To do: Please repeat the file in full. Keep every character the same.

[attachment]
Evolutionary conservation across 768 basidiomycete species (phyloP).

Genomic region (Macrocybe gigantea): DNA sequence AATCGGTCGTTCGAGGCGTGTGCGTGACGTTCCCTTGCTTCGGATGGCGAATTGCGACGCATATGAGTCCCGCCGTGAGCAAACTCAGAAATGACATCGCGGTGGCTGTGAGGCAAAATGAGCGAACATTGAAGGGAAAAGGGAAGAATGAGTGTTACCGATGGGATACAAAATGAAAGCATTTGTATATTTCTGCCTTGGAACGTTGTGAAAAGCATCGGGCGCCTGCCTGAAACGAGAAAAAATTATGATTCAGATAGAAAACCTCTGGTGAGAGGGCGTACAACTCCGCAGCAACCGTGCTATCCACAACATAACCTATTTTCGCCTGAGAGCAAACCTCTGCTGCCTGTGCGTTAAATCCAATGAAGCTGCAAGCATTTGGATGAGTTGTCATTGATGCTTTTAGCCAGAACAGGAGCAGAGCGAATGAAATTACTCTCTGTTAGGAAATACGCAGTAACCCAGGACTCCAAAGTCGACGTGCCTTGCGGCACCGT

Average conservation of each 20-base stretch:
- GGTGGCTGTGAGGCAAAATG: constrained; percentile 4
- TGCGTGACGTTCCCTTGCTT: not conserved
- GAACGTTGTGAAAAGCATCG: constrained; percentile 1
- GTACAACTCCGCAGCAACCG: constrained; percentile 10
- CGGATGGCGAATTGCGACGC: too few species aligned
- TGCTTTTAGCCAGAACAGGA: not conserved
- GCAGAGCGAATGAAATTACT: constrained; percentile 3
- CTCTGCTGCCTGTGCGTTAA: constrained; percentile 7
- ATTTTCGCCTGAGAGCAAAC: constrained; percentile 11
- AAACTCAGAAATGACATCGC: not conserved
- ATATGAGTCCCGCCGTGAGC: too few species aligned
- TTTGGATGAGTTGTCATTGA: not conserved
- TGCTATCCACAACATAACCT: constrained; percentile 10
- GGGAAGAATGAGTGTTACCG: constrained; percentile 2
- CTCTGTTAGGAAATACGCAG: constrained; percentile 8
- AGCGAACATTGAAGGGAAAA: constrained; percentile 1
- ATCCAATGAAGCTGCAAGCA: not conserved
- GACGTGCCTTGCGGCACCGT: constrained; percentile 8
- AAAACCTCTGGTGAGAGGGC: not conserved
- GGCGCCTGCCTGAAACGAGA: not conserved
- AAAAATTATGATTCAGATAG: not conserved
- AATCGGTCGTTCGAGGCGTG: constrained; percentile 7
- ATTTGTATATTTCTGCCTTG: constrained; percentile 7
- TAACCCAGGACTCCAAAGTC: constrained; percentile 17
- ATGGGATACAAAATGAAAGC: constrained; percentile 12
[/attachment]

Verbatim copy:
Evolutionary conservation across 768 basidiomycete species (phyloP).

Genomic region (Macrocybe gigantea): DNA sequence AATCGGTCGTTCGAGGCGTGTGCGTGACGTTCCCTTGCTTCGGATGGCGAATTGCGACGCATATGAGTCCCGCCGTGAGCAAACTCAGAAATGACATCGCGGTGGCTGTGAGGCAAAATGAGCGAACATTGAAGGGAAAAGGGAAGAATGAGTGTTACCGATGGGATACAAAATGAAAGCATTTGTATATTTCTGCCTTGGAACGTTGTGAAAAGCATCGGGCGCCTGCCTGAAACGAGAAAAAATTATGATTCAGATAGAAAACCTCTGGTGAGAGGGCGTACAACTCCGCAGCAACCGTGCTATCCACAACATAACCTATTTTCGCCTGAGAGCAAACCTCTGCTGCCTGTGCGTTAAATCCAATGAAGCTGCAAGCATTTGGATGAGTTGTCATTGATGCTTTTAGCCAGAACAGGAGCAGAGCGAATGAAATTACTCTCTGTTAGGAAATACGCAGTAACCCAGGACTCCAAAGTCGACGTGCCTTGCGGCACCGT

Average conservation of each 20-base stretch:
- GGTGGCTGTGAGGCAAAATG: constrained; percentile 4
- TGCGTGACGTTCCCTTGCTT: not conserved
- GAACGTTGTGAAAAGCATCG: constrained; percentile 1
- GTACAACTCCGCAGCAACCG: constrained; percentile 10
- CGGATGGCGAATTGCGACGC: too few species aligned
- TGCTTTTAGCCAGAACAGGA: not conserved
- GCAGAGCGAATGAAATTACT: constrained; percentile 3
- CTCTGCTGCCTGTGCGTTAA: constrained; percentile 7
- ATTTTCGCCTGAGAGCAAAC: constrained; percentile 11
- AAACTCAGAAATGACATCGC: not conserved
- ATATGAGTCCCGCCGTGAGC: too few species aligned
- TTTGGATGAGTTGTCATTGA: not conserved
- TGCTATCCACAACATAACCT: constrained; percentile 10
- GGGAAGAATGAGTGTTACCG: constrained; percentile 2
- CTCTGTTAGGAAATACGCAG: constrained; percentile 8
- AGCGAACATTGAAGGGAAAA: constrained; percentile 1
- ATCCAATGAAGCTGCAAGCA: not conserved
- GACGTGCCTTGCGGCACCGT: constrained; percentile 8
- AAAACCTCTGGTGAGAGGGC: not conserved
- GGCGCCTGCCTGAAACGAGA: not conserved
- AAAAATTATGATTCAGATAG: not conserved
- AATCGGTCGTTCGAGGCGTG: constrained; percentile 7
- ATTTGTATATTTCTGCCTTG: constrained; percentile 7
- TAACCCAGGACTCCAAAGTC: constrained; percentile 17
- ATGGGATACAAAATGAAAGC: constrained; percentile 12